But Google is not doing anything remotely like search quality highlights lists, which provided specific identifying numbers, project nicknames and descriptions of what they did like the following example:

#82862. [project “Page Quality”] This launch helped you find more high-quality content from trusted sources

While I haven’t really seen this talked about much, Google has been accused of breaking other promises lately. We talked about the broken promise of Google not having banner ads in its search results recently. Danny Sullivan blogged earlier this week about “Google’s broken promises,” mentioning that as well as Google’s decision to launch the paid inclusion Google Shopping model last year, something the company once deemed to be “evil”.

“For two years in a row now, Google has gone back on major promises it made about search,” he wrote. “The about-faces are easy fodder for anyone who wants to poke fun at Google for not keeping to its word. However, the bigger picture is that as Google has entered its fifteenth year, it faces new challenges on how to deliver search products that are radically different from when it started.”

“In the past, Google might have explained such shifts in an attempt to maintain user trust,” he added. “Now, Google either assumes it has so much user trust that explanations aren’t necessary. Or, the lack of accountability might be due to its ‘fuzzy management’ structure where no one seems in charge of the search engine.”

He later says Google was “foolish” to have made promises it couldn’t keep.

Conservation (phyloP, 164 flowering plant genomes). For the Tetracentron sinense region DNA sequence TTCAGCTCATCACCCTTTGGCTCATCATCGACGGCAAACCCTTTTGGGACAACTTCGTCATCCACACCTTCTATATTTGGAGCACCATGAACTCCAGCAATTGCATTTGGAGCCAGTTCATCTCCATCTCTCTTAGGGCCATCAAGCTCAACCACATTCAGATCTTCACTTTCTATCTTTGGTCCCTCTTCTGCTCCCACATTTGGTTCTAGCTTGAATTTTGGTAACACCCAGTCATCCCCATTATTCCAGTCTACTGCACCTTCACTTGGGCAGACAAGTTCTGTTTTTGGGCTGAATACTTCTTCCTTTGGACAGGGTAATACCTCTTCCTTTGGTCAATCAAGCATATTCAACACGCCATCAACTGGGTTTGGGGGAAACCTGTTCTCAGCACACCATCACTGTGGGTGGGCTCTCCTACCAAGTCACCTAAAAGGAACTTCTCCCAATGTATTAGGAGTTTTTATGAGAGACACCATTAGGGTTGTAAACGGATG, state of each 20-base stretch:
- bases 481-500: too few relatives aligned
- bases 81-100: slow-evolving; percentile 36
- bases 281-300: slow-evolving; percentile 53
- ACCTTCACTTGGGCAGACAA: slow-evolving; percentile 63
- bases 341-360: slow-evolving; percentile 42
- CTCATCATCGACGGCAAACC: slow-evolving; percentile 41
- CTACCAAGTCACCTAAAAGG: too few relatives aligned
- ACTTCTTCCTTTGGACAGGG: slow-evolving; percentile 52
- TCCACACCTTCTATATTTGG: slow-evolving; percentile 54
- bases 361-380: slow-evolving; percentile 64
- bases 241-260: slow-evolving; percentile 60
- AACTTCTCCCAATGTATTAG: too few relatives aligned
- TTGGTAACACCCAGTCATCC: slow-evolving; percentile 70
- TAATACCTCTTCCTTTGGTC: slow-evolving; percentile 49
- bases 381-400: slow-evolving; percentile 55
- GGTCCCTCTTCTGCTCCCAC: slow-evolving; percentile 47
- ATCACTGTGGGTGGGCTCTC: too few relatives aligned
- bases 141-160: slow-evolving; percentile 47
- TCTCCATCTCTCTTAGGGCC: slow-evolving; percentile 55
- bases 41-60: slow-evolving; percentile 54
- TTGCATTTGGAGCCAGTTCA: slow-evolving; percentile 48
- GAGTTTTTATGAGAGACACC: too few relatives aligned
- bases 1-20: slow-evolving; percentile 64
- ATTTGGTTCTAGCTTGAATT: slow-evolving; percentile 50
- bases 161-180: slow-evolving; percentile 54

User trust in Google has suffered for a variety reasons, not limited to those mentioned, in recent months.

Last year, Google cause quite a dust-up with its big privacy policy revamp, which more efficiently enables it to use user data from one product to the next. Last week, another change in policy went into effect, enabling it to use users profiles and pictures wherever it wants, including in ads. The ad part can be opted out of, but the rest can’t. Quite a few people have taken issue with the policy.

Then there’s the YouTube commenting system. They changed that to a Google+-based platform, which has caused its own share of issues, and sparked major backlash from users.

The changes were pitched as a way to improve conversations around videos and surface comments that are more relevant to the user, but most people pretty much just see it as a way to force Google+ onto the YouTube community. Some don’t think Google is being very transparent about its intentions there. It’s a point that’s hard to argue against when you see stuff like this.